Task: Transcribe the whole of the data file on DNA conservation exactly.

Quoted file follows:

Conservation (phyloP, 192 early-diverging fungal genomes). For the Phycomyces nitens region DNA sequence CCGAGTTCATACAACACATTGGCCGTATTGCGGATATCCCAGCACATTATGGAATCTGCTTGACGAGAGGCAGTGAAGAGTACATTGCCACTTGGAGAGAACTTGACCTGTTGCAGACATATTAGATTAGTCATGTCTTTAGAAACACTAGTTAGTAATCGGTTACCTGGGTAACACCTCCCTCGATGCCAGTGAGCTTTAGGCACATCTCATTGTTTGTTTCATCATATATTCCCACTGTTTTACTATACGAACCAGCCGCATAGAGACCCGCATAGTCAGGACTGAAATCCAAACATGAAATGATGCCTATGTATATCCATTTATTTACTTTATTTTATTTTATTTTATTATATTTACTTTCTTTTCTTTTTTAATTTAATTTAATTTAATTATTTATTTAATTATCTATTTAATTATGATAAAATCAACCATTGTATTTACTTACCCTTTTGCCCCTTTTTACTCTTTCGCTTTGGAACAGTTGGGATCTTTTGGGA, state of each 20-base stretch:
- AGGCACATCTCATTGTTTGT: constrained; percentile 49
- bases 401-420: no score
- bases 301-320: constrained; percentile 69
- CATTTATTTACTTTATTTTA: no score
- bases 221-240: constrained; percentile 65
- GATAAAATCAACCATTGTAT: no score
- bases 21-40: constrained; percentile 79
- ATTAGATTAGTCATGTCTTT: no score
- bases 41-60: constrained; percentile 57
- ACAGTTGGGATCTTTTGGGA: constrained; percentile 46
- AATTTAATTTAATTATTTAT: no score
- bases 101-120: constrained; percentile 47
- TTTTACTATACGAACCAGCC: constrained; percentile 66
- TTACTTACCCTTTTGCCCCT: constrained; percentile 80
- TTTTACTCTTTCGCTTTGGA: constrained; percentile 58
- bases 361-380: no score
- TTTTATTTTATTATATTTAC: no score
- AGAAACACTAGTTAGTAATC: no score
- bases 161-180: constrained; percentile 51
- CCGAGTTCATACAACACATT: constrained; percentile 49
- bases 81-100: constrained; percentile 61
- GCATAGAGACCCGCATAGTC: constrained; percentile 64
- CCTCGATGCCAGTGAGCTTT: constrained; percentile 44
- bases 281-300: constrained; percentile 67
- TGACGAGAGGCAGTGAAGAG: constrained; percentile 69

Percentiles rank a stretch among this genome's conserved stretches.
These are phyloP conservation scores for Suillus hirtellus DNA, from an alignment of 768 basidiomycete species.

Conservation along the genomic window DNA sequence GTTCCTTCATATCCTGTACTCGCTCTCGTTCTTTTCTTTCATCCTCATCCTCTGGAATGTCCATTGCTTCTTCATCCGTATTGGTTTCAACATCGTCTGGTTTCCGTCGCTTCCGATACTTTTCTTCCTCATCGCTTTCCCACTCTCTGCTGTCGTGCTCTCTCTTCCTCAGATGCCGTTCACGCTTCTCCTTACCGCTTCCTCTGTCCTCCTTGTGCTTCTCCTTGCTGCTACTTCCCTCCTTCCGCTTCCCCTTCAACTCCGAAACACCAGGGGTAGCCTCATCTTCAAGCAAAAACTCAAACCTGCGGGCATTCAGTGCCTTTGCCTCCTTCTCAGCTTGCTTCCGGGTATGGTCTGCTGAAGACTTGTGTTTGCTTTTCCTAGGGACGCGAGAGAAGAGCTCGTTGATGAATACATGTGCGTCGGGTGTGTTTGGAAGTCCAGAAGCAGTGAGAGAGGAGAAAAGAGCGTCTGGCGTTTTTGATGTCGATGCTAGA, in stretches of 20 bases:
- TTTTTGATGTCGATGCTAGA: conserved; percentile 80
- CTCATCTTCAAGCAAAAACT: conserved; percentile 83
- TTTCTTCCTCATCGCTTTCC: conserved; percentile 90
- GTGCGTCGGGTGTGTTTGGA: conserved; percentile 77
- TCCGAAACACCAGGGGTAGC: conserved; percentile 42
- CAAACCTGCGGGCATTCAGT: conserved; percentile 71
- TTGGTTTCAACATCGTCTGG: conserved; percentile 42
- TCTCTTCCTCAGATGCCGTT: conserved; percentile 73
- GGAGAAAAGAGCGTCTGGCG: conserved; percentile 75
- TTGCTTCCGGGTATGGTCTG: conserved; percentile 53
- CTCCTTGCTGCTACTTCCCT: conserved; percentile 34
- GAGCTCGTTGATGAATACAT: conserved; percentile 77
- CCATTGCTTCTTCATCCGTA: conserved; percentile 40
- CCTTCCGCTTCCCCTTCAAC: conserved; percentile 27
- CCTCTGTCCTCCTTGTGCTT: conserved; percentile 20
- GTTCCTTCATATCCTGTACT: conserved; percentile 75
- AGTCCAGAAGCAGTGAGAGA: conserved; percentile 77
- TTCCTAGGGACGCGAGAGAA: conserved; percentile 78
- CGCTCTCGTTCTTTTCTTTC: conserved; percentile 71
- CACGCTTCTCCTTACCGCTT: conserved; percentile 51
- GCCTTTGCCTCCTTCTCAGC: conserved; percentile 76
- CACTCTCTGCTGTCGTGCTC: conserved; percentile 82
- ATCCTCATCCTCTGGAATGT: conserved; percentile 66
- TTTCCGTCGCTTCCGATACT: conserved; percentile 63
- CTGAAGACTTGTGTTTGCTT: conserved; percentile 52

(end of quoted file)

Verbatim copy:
Conservation (phyloP, 192 early-diverging fungal genomes). For the Phycomyces nitens region DNA sequence CCGAGTTCATACAACACATTGGCCGTATTGCGGATATCCCAGCACATTATGGAATCTGCTTGACGAGAGGCAGTGAAGAGTACATTGCCACTTGGAGAGAACTTGACCTGTTGCAGACATATTAGATTAGTCATGTCTTTAGAAACACTAGTTAGTAATCGGTTACCTGGGTAACACCTCCCTCGATGCCAGTGAGCTTTAGGCACATCTCATTGTTTGTTTCATCATATATTCCCACTGTTTTACTATACGAACCAGCCGCATAGAGACCCGCATAGTCAGGACTGAAATCCAAACATGAAATGATGCCTATGTATATCCATTTATTTACTTTATTTTATTTTATTTTATTATATTTACTTTCTTTTCTTTTTTAATTTAATTTAATTTAATTATTTATTTAATTATCTATTTAATTATGATAAAATCAACCATTGTATTTACTTACCCTTTTGCCCCTTTTTACTCTTTCGCTTTGGAACAGTTGGGATCTTTTGGGA, state of each 20-base stretch:
- AGGCACATCTCATTGTTTGT: constrained; percentile 49
- bases 401-420: no score
- bases 301-320: constrained; percentile 69
- CATTTATTTACTTTATTTTA: no score
- bases 221-240: constrained; percentile 65
- GATAAAATCAACCATTGTAT: no score
- bases 21-40: constrained; percentile 79
- ATTAGATTAGTCATGTCTTT: no score
- bases 41-60: constrained; percentile 57
- ACAGTTGGGATCTTTTGGGA: constrained; percentile 46
- AATTTAATTTAATTATTTAT: no score
- bases 101-120: constrained; percentile 47
- TTTTACTATACGAACCAGCC: constrained; percentile 66
- TTACTTACCCTTTTGCCCCT: constrained; percentile 80
- TTTTACTCTTTCGCTTTGGA: constrained; percentile 58
- bases 361-380: no score
- TTTTATTTTATTATATTTAC: no score
- AGAAACACTAGTTAGTAATC: no score
- bases 161-180: constrained; percentile 51
- CCGAGTTCATACAACACATT: constrained; percentile 49
- bases 81-100: constrained; percentile 61
- GCATAGAGACCCGCATAGTC: constrained; percentile 64
- CCTCGATGCCAGTGAGCTTT: constrained; percentile 44
- bases 281-300: constrained; percentile 67
- TGACGAGAGGCAGTGAAGAG: constrained; percentile 69

Percentiles rank a stretch among this genome's conserved stretches.
These are phyloP conservation scores for Suillus hirtellus DNA, from an alignment of 768 basidiomycete species.

Conservation along the genomic window DNA sequence GTTCCTTCATATCCTGTACTCGCTCTCGTTCTTTTCTTTCATCCTCATCCTCTGGAATGTCCATTGCTTCTTCATCCGTATTGGTTTCAACATCGTCTGGTTTCCGTCGCTTCCGATACTTTTCTTCCTCATCGCTTTCCCACTCTCTGCTGTCGTGCTCTCTCTTCCTCAGATGCCGTTCACGCTTCTCCTTACCGCTTCCTCTGTCCTCCTTGTGCTTCTCCTTGCTGCTACTTCCCTCCTTCCGCTTCCCCTTCAACTCCGAAACACCAGGGGTAGCCTCATCTTCAAGCAAAAACTCAAACCTGCGGGCATTCAGTGCCTTTGCCTCCTTCTCAGCTTGCTTCCGGGTATGGTCTGCTGAAGACTTGTGTTTGCTTTTCCTAGGGACGCGAGAGAAGAGCTCGTTGATGAATACATGTGCGTCGGGTGTGTTTGGAAGTCCAGAAGCAGTGAGAGAGGAGAAAAGAGCGTCTGGCGTTTTTGATGTCGATGCTAGA, in stretches of 20 bases:
- TTTTTGATGTCGATGCTAGA: conserved; percentile 80
- CTCATCTTCAAGCAAAAACT: conserved; percentile 83
- TTTCTTCCTCATCGCTTTCC: conserved; percentile 90
- GTGCGTCGGGTGTGTTTGGA: conserved; percentile 77
- TCCGAAACACCAGGGGTAGC: conserved; percentile 42
- CAAACCTGCGGGCATTCAGT: conserved; percentile 71
- TTGGTTTCAACATCGTCTGG: conserved; percentile 42
- TCTCTTCCTCAGATGCCGTT: conserved; percentile 73
- GGAGAAAAGAGCGTCTGGCG: conserved; percentile 75
- TTGCTTCCGGGTATGGTCTG: conserved; percentile 53
- CTCCTTGCTGCTACTTCCCT: conserved; percentile 34
- GAGCTCGTTGATGAATACAT: conserved; percentile 77
- CCATTGCTTCTTCATCCGTA: conserved; percentile 40
- CCTTCCGCTTCCCCTTCAAC: conserved; percentile 27
- CCTCTGTCCTCCTTGTGCTT: conserved; percentile 20
- GTTCCTTCATATCCTGTACT: conserved; percentile 75
- AGTCCAGAAGCAGTGAGAGA: conserved; percentile 77
- TTCCTAGGGACGCGAGAGAA: conserved; percentile 78
- CGCTCTCGTTCTTTTCTTTC: conserved; percentile 71
- CACGCTTCTCCTTACCGCTT: conserved; percentile 51
- GCCTTTGCCTCCTTCTCAGC: conserved; percentile 76
- CACTCTCTGCTGTCGTGCTC: conserved; percentile 82
- ATCCTCATCCTCTGGAATGT: conserved; percentile 66
- TTTCCGTCGCTTCCGATACT: conserved; percentile 63
- CTGAAGACTTGTGTTTGCTT: conserved; percentile 52